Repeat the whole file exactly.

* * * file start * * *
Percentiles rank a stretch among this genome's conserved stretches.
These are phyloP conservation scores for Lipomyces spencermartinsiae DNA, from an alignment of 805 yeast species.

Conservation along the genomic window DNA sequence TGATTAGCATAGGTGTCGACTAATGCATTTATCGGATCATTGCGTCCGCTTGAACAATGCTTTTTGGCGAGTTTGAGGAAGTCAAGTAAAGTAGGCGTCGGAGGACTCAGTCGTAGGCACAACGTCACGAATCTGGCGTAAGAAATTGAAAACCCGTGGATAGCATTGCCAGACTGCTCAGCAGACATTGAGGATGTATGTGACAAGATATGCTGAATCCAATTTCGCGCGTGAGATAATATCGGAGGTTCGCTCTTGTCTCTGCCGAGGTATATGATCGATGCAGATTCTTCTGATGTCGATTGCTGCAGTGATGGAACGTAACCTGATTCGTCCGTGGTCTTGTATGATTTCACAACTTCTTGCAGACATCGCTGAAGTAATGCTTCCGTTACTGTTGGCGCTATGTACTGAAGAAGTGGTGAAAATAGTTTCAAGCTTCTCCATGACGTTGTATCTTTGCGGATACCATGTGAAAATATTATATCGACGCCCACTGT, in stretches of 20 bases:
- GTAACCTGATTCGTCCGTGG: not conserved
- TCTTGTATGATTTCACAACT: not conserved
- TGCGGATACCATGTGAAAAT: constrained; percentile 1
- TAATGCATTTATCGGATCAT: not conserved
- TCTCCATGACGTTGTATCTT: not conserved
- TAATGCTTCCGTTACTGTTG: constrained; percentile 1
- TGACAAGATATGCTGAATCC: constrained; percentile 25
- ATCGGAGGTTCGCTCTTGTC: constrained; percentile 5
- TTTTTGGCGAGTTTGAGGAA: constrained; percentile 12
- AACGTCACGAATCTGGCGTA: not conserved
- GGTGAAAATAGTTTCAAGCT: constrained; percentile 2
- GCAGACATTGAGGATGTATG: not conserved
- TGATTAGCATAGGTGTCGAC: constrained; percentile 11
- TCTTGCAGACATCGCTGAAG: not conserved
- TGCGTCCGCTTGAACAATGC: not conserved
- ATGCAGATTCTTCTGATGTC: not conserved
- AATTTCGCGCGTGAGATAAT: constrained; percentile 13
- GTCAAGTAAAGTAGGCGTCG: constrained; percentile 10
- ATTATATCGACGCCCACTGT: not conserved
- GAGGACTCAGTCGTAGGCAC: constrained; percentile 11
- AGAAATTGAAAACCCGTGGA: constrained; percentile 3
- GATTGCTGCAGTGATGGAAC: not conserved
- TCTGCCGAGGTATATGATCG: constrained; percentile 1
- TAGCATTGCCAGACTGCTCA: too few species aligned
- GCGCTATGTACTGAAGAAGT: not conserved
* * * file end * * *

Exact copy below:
Percentiles rank a stretch among this genome's conserved stretches.
These are phyloP conservation scores for Lipomyces spencermartinsiae DNA, from an alignment of 805 yeast species.

Conservation along the genomic window DNA sequence TGATTAGCATAGGTGTCGACTAATGCATTTATCGGATCATTGCGTCCGCTTGAACAATGCTTTTTGGCGAGTTTGAGGAAGTCAAGTAAAGTAGGCGTCGGAGGACTCAGTCGTAGGCACAACGTCACGAATCTGGCGTAAGAAATTGAAAACCCGTGGATAGCATTGCCAGACTGCTCAGCAGACATTGAGGATGTATGTGACAAGATATGCTGAATCCAATTTCGCGCGTGAGATAATATCGGAGGTTCGCTCTTGTCTCTGCCGAGGTATATGATCGATGCAGATTCTTCTGATGTCGATTGCTGCAGTGATGGAACGTAACCTGATTCGTCCGTGGTCTTGTATGATTTCACAACTTCTTGCAGACATCGCTGAAGTAATGCTTCCGTTACTGTTGGCGCTATGTACTGAAGAAGTGGTGAAAATAGTTTCAAGCTTCTCCATGACGTTGTATCTTTGCGGATACCATGTGAAAATATTATATCGACGCCCACTGT, in stretches of 20 bases:
- GTAACCTGATTCGTCCGTGG: not conserved
- TCTTGTATGATTTCACAACT: not conserved
- TGCGGATACCATGTGAAAAT: constrained; percentile 1
- TAATGCATTTATCGGATCAT: not conserved
- TCTCCATGACGTTGTATCTT: not conserved
- TAATGCTTCCGTTACTGTTG: constrained; percentile 1
- TGACAAGATATGCTGAATCC: constrained; percentile 25
- ATCGGAGGTTCGCTCTTGTC: constrained; percentile 5
- TTTTTGGCGAGTTTGAGGAA: constrained; percentile 12
- AACGTCACGAATCTGGCGTA: not conserved
- GGTGAAAATAGTTTCAAGCT: constrained; percentile 2
- GCAGACATTGAGGATGTATG: not conserved
- TGATTAGCATAGGTGTCGAC: constrained; percentile 11
- TCTTGCAGACATCGCTGAAG: not conserved
- TGCGTCCGCTTGAACAATGC: not conserved
- ATGCAGATTCTTCTGATGTC: not conserved
- AATTTCGCGCGTGAGATAAT: constrained; percentile 13
- GTCAAGTAAAGTAGGCGTCG: constrained; percentile 10
- ATTATATCGACGCCCACTGT: not conserved
- GAGGACTCAGTCGTAGGCAC: constrained; percentile 11
- AGAAATTGAAAACCCGTGGA: constrained; percentile 3
- GATTGCTGCAGTGATGGAAC: not conserved
- TCTGCCGAGGTATATGATCG: constrained; percentile 1
- TAGCATTGCCAGACTGCTCA: too few species aligned
- GCGCTATGTACTGAAGAAGT: not conserved